455 length setting which would be applied.
456 The progression factor \var{progression} defines the change of element size
457 between neighboured elements. If \var{createBump} is set progression is
458 applied towards the centre of the curve.
459 \end{methoddesc}
460
461 \begin{methoddesc}[BezierCurve]{resetElementDistribution}{}
462 removes a previously set element distribution from the curve.
463 \end{methoddesc}
464
465 \begin{methoddesc}[BezierCurve]{getElementDistribution}{}
466 returns the element distribution as a tuple of number of elements, progression
467 factor and bump flag. If no element distribution is set None is returned.
468 \end{methoddesc}
469
470 \subsubsection{Arcs}
471 \begin{classdesc}{Arc}{centre_point, start_point, end_point}
472 creates an arc by specifying a centre for a circle and start and end points.
473 An arc may subtend an angle of at most $\pi$ radians.
474 \end{classdesc}
475
476 \begin{methoddesc}[Arc]{setElementDistribution}{n\optional{,progression=1\optional{,createBump=\False}}}
477 defines the number of elements on the arc. If set, it overwrites the local
478 length setting which would be applied.
479 The progression factor \var{progression} defines the change of element size
480 between neighboured elements. If \var{createBump} is set progression is
481 applied towards the centre of the arc.
482 \end{methoddesc}
483
484 \begin{methoddesc}[Arc]{resetElementDistribution}{}
485 removes a previously set element distribution from the arc.
486 \end{methoddesc}
487
488 \begin{methoddesc}[Arc]{getElementDistribution}{}
489 returns the element distribution as a tuple of number of elements, progression
490 factor and bump flag. If no element distribution is set None is returned.
491 \end{methoddesc}
492
493 \subsubsection{Plane surfaces}
494 \begin{classdesc}{PlaneSurface}{loop, \optional{holes=[list]}}
495 creates a plane surface from a \class{CurveLoop}, which may have one or more
496 holes described by a \var{list} of \class{CurveLoop} objects.
497 \end{classdesc}
498
499 \begin{methoddesc}[PlaneSurface]{setElementDistribution}{n\optional{,progression=1\optional{,createBump=\False}}}
500 defines the number of elements on all lines.
501 \end{methoddesc}
502
503 \begin{methoddesc}[PlaneSurface]{setRecombination}{\optional{max_deviation=45 * \var{DEG} }}
504 the mesh generator will try to recombine triangular elements into
505 quadrilateral elements. \var{max_deviation} (in radians) defines the
506 maximum deviation of any angle in the quadrilaterals from the right angle.
507 Set \var{max_deviation}=\var{None} to remove recombination.
508 \end{methoddesc}
509
510 \begin{methoddesc}[PlaneSurface]{setTransfiniteMeshing}{\optional{orientation="Left"}}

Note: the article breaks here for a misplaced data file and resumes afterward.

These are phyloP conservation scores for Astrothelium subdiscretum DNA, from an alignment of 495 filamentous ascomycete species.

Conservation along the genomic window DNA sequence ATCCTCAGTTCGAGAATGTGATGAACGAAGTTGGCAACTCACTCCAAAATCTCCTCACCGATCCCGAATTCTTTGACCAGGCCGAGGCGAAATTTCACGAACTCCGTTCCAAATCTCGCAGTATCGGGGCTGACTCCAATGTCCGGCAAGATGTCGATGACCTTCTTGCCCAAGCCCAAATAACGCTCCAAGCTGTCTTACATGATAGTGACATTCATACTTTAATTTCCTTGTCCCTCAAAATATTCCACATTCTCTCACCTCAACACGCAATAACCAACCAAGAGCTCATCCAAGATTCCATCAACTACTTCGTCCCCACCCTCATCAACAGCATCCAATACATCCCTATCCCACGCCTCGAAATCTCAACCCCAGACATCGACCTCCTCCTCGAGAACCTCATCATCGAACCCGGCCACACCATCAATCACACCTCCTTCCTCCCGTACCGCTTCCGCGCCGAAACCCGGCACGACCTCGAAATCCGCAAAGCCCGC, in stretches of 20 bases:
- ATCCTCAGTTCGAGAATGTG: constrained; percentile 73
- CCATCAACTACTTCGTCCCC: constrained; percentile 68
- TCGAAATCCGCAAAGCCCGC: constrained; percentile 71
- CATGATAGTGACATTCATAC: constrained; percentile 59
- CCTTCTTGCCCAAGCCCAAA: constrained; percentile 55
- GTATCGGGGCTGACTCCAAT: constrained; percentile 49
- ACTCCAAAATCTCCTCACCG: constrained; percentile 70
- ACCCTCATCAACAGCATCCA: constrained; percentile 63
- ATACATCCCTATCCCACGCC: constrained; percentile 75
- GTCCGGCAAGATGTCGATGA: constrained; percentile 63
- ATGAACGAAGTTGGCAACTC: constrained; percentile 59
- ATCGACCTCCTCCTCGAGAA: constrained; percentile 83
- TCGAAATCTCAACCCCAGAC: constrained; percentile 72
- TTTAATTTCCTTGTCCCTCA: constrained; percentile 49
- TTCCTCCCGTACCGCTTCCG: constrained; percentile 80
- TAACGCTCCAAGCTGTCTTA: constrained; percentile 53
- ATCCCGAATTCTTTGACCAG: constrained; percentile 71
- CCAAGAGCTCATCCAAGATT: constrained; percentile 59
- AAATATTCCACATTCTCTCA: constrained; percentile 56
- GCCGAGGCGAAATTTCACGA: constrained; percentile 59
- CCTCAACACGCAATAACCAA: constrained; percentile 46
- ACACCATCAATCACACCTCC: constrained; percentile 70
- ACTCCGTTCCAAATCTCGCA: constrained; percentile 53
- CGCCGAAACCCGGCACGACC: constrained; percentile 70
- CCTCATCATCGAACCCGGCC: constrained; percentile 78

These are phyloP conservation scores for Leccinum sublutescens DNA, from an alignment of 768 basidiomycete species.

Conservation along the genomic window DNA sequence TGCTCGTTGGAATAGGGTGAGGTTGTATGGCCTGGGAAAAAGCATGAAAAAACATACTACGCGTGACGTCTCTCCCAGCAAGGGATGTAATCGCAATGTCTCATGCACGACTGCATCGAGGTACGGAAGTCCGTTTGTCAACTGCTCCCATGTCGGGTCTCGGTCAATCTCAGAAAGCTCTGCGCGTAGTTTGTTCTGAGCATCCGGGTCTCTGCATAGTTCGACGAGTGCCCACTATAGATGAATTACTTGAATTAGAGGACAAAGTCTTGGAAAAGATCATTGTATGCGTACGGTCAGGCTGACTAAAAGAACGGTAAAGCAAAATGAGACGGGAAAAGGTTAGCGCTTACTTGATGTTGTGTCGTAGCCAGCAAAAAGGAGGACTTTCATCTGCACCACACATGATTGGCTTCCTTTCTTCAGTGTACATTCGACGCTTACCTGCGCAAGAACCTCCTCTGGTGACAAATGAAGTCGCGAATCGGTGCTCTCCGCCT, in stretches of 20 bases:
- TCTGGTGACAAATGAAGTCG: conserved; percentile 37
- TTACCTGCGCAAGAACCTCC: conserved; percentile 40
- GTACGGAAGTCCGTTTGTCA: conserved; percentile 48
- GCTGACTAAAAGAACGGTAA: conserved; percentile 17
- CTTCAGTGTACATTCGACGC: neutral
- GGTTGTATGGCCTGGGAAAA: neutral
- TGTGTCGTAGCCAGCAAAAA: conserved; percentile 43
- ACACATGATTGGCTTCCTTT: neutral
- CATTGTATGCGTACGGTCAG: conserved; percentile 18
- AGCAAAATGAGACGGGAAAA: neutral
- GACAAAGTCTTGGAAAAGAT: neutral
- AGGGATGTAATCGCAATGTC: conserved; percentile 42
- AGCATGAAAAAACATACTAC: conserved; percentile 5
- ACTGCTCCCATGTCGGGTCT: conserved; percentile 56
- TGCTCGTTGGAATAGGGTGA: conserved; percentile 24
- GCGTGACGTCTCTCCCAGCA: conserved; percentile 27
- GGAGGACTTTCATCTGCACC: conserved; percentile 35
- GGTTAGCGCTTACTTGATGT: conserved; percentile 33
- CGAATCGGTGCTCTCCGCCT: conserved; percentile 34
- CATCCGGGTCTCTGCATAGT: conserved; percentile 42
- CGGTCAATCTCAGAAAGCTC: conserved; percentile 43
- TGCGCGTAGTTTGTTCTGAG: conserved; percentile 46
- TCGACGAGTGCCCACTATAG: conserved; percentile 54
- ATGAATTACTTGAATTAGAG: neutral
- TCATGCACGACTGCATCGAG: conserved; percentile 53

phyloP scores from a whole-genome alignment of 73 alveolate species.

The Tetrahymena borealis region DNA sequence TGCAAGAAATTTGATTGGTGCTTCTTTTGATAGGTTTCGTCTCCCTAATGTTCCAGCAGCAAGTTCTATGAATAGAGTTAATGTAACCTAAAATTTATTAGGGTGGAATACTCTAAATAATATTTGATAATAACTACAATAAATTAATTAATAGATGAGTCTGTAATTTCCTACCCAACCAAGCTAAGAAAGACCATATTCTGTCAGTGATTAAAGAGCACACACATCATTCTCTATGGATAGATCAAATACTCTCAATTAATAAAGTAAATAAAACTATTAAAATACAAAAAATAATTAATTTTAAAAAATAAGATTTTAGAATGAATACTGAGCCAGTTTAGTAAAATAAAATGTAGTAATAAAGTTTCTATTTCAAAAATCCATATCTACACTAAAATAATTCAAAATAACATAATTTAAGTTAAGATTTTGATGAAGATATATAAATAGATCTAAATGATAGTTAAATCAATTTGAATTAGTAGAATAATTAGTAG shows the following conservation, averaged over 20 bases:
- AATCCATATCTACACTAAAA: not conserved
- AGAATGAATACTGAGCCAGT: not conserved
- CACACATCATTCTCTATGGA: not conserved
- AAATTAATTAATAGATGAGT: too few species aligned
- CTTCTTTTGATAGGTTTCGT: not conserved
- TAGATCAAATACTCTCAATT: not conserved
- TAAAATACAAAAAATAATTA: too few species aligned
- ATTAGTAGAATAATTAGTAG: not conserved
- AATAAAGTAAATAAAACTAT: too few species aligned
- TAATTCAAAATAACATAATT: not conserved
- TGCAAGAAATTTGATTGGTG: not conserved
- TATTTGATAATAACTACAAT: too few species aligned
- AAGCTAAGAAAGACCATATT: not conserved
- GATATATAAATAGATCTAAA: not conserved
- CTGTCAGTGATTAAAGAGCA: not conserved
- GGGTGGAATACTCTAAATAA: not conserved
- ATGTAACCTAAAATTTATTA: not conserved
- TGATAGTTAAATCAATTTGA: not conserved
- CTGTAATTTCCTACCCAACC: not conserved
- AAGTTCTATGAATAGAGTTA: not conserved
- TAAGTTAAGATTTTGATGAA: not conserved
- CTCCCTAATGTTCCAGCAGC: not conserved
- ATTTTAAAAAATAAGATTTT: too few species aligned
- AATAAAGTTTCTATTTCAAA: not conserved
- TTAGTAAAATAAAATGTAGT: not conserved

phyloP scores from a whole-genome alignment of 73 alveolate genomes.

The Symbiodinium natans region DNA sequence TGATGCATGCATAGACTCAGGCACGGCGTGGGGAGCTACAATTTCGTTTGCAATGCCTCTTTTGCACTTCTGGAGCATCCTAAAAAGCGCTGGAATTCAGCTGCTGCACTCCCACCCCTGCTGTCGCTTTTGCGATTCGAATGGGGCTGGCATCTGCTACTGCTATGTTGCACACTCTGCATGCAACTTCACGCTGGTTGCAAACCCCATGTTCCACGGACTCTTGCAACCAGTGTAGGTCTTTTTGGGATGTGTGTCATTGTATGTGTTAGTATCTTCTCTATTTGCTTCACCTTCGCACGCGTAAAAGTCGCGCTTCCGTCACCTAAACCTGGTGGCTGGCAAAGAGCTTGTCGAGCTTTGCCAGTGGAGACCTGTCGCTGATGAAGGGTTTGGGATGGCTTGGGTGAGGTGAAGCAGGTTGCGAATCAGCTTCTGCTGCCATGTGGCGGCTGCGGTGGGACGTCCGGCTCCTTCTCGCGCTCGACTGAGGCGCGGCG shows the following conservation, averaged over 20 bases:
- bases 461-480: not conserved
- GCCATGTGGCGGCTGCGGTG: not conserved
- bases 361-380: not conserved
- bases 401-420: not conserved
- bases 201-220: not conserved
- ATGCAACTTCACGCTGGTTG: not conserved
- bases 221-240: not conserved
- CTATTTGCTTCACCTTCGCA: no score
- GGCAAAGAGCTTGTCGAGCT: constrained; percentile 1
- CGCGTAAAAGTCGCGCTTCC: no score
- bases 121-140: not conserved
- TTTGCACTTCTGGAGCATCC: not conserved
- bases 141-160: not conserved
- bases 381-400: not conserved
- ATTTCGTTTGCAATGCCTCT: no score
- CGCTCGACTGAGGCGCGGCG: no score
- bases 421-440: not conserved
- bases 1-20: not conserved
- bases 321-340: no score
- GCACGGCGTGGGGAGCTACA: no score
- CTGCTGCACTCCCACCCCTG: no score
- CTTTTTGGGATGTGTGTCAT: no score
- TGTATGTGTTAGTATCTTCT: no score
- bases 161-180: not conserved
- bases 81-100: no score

511 applies 2D transfinite meshing to the surface.
512 \var{orientation} defines the orientation of triangles. Allowed values
513 are \var{``Left''}, \var{``Right''} and \var{``Alternate''}.
514 The boundary of the surface must be defined by three or four lines and an
515 element distribution must be defined on all faces where opposite
516 faces use the same element distribution. No holes must be present.
517 \end{methoddesc}
518
519 \subsubsection{Ruled Surfaces}
520 \begin{classdesc}{RuledSurface}{list}
521 creates a surface that can be interpolated using transfinite interpolation.
522 \var{list} gives a list of three or four lines defining the boundary of the
523 surface.
524 \end{classdesc}
525
526 \begin{methoddesc}[RuledSurface]{setRecombination}{\optional{max_deviation=45 * \var{DEG} }}
527 the mesh generator will try to recombine triangular elements into
528 quadrilateral elements. \var{max_deviation} (in radians) defines the
529 maximum deviation of any angle in the quadrilaterals from the right angle.
530 Set \var{max_deviation}=\var{None} to remove recombination.
531 \end{methoddesc}
532
533 \begin{methoddesc}[RuledSurface]{setTransfiniteMeshing}{\optional{orientation="Left"}}
534 applies 2D transfinite meshing to the surface.
535 \var{orientation} defines the orientation of triangles. Allowed values
536 are \var{``Left''}, \var{``Right''} and \var{``Alternate''}.
537 The boundary of the surface must be defined by three or four lines and an
538 element distribution must be defined on all faces where opposite
539 faces use the same element distribution. No holes must be present.
540 \end{methoddesc}
541
542 \begin{methoddesc}[RuledSurface]{setElementDistribution}{n\optional{,progression=1\optional{,createBump=\False}}}
543 defines the number of elements on all lines.
544 \end{methoddesc}
545
546 \subsubsection{Volumes}
547 \begin{classdesc}{Volume}{loop, \optional{holes=[list]}}
548 creates a volume given a \class{SurfaceLoop}, which may have one or more holes
549 define by the list of \class{SurfaceLoop}.
550 \end{classdesc}
551
552 \begin{methoddesc}[Volume]{setElementDistribution}{n\optional{,progression=1\optional{,createBump=\False}}}
553 defines the number of elements on all lines.
554 \end{methoddesc}
555
556 \begin{methoddesc}[Volume]{setRecombination}{\optional{max_deviation=45 * \var{DEG} }}
557 the mesh generator will try to recombine triangular elements into
558 quadrilateral elements. These meshes are then used to generate the volume mesh
559 if possible.
560 Together with transfinite meshing one can construct rectangular meshes.
561 \var{max_deviation} (in radians) defines the maximum deviation of any angle in
562 the quadrilaterals from the right angle.
563 Set \var{max_deviation}=\var{None} to remove recombination.
564 \end{methoddesc}
565
566 \begin{methoddesc}[Volume]{setTransfiniteMeshing}{\optional{orientation="Left"}}
567 applies transfinite meshing to the volume and all surfaces (if
568 \var{orientation} is not equal to \var{None}).
569 \var{orientation} defines the orientation of triangles. Allowed values
570 are \var{``Left''}, \var{``Right''} and \var{``Alternate''}.
571 The boundary of the surface must be defined by three or four lines and an
572 element distribution must be defined on all faces where opposite
573 faces use the same element distribution.